Climate Change on Vector-borne Diseases: A Review of 2011 Dengue Outbreak in Pakistan
. In some cases, the disease develops into the life-threatening ‘dengue hemorrhagic fever (DHF)’, resulting inbleeding, low levels of blood platelets and blood plasma leakage, or may lead into ‘dengue shock syndrome’, wheredangerously low blood pressure associated by circulatory failure occurs
.Reviewing the trends and events, this paper provides an overview of the year-2011 dengue outbreak in Pakistan andattempts to establish a relationship of this incidence with the global phenomenon of climate change.
Dengue/ dengue hemorrhagic fever is present around the World, predominantly in urban and semi-urban areas.Several factors have combined to produce epidemiological conditions in developing countries (tropics and sub-tropics), that favor viral transmission by the vector, i.e.
. Inadequate basic urban infrastructure (e.g.un-reliable water supply that leads householders to store water in containers close to homes) and increase involume of solid waste, such as discarded plastic containers and other abandoned items, which provide denguelarval habitat for in urban areas, thus provides conducive conditions for dengue outbreak
.Geographical expansion of the mosquito has been aided by international commercial trade particularly; in usedtyres, which easily accumulate rainwater and remain un-noticed. Increased air travel and breakdown of vector control measures (bio-safety protocols) have also contributed greatly for dengue.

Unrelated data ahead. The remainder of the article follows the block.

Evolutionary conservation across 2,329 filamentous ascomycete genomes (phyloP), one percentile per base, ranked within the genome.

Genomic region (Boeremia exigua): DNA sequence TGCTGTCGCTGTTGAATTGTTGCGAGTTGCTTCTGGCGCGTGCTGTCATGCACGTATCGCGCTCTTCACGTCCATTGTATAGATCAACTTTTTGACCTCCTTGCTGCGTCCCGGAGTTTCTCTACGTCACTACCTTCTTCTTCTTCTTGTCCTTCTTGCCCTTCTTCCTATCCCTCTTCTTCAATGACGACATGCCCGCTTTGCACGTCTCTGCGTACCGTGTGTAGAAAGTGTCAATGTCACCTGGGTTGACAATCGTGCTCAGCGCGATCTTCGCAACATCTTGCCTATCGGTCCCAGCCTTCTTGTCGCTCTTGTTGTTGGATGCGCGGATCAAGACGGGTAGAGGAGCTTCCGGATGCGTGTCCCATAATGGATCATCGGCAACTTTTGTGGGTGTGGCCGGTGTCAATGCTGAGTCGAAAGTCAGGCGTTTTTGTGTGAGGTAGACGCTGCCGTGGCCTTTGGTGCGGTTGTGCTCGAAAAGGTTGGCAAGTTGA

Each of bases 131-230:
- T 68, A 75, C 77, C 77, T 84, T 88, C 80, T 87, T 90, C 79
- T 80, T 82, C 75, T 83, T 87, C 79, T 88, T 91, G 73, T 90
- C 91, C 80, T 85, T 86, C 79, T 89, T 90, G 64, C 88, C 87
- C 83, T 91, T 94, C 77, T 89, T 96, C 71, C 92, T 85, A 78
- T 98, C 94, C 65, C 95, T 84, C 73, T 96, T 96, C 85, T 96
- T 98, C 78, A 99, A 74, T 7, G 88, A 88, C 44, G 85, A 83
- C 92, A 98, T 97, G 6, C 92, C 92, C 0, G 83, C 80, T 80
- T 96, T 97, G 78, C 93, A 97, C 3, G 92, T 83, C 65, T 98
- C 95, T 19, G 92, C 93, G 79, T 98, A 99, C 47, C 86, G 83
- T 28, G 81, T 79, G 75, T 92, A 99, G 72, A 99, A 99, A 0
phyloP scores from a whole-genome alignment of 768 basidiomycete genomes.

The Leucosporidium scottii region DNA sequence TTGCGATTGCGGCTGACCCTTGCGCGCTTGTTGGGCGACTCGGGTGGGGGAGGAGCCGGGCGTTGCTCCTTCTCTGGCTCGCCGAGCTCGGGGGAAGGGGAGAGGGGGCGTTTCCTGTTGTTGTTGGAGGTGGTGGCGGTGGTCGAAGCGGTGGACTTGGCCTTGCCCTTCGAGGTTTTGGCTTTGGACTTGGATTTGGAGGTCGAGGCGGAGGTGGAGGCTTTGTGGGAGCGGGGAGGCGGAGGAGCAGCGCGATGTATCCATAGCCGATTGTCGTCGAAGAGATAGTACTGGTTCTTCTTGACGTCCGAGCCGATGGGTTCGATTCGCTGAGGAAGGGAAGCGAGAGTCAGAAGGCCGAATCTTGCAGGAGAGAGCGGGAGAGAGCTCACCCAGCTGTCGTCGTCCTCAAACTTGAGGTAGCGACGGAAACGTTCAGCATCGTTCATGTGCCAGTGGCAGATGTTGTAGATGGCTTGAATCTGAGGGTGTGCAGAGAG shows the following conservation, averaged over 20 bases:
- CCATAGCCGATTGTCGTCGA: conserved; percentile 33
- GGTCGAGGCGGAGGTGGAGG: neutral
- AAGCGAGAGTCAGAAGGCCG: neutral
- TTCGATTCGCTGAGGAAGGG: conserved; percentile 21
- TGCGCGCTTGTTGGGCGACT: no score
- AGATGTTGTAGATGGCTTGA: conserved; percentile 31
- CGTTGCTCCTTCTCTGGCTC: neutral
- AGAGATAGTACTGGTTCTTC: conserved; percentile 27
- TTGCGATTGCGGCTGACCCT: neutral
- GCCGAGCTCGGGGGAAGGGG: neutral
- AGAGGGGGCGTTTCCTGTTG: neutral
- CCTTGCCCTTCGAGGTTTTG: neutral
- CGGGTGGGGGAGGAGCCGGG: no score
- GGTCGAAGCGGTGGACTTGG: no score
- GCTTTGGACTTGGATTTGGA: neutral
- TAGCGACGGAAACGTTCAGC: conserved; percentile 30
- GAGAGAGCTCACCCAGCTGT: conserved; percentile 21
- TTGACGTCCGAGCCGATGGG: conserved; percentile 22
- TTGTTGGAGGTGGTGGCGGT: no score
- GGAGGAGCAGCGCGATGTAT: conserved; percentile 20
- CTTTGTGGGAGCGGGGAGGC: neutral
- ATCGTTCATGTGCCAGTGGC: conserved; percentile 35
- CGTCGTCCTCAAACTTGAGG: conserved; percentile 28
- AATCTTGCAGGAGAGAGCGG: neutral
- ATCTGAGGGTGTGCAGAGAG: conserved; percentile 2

Dengue virus is transmitted to humans through the bites of infective female
mosquito, particularly by ‘
which is one of the most efficient vectors, because it is highly anthropophilic and thrives in close proximityto humans. Other disease transmitting species include; ‘
. All of these species have a particular ecology, behavior and geographical distribution. Once infected, humans becomethe main carriers and multipliers of the virus, serving as a source of the virus for un-infected mosquitoes. The viruscirculates in the blood of an infected person for 2-7 days after extrinsic incubation. At approximately the same time,the person starts developing symptoms of fever. Patients who are already infected with the dengue virus cantransmit the infection via female
mosquitoes, as soon as the first symptoms appear
1.3. Climate change and Dengue:
Climate Change is rapidly unfolding environmental and developmental challenges for the World, most of whichhave multi-natured catastrophic dimensions. Pakistan is amongst the most vulnerable nations and has been ratedas ‘at extreme risk’ by a Climate Change Vulnerability Index (CVI), which has ranked Pakistan at number 16th inthe list of ‘most vulnerable countries of the World’ over the next 30 years
.Global warming threatens to further exacerbate the spread of many infectious diseases because increases in heat,precipitation and humidity, which can foster better conditions for tropical and subtropical insects to survive andthrive in places previously in-hospitable to those diseases. Warmer temperatures boost the speed of development
Lloyd., S.L. (2003). Best Practices for Dengue Prevention and Control in the Americas. Prepared for the USAID Bureau for Latin America and Caribbeanunder EHP Project 26568/E.V.4.LACDENGUE
Centers for Disease Control and Prevention (CDC): Dengue.
4 Dengue: Guidelines for Diagnosis, Treatment, Prevention and Control (2009): World Health Organization (WHO) and the Special Programme for Researchand Training in Tropical Diseases (TDR)
5 World Health Organization (WHO) Programmes and projects: Dengue.
Big Economies of the Future-Bangladesh, India, Philippines, Vietnam and Pakistan-most at risk from climate change (2010)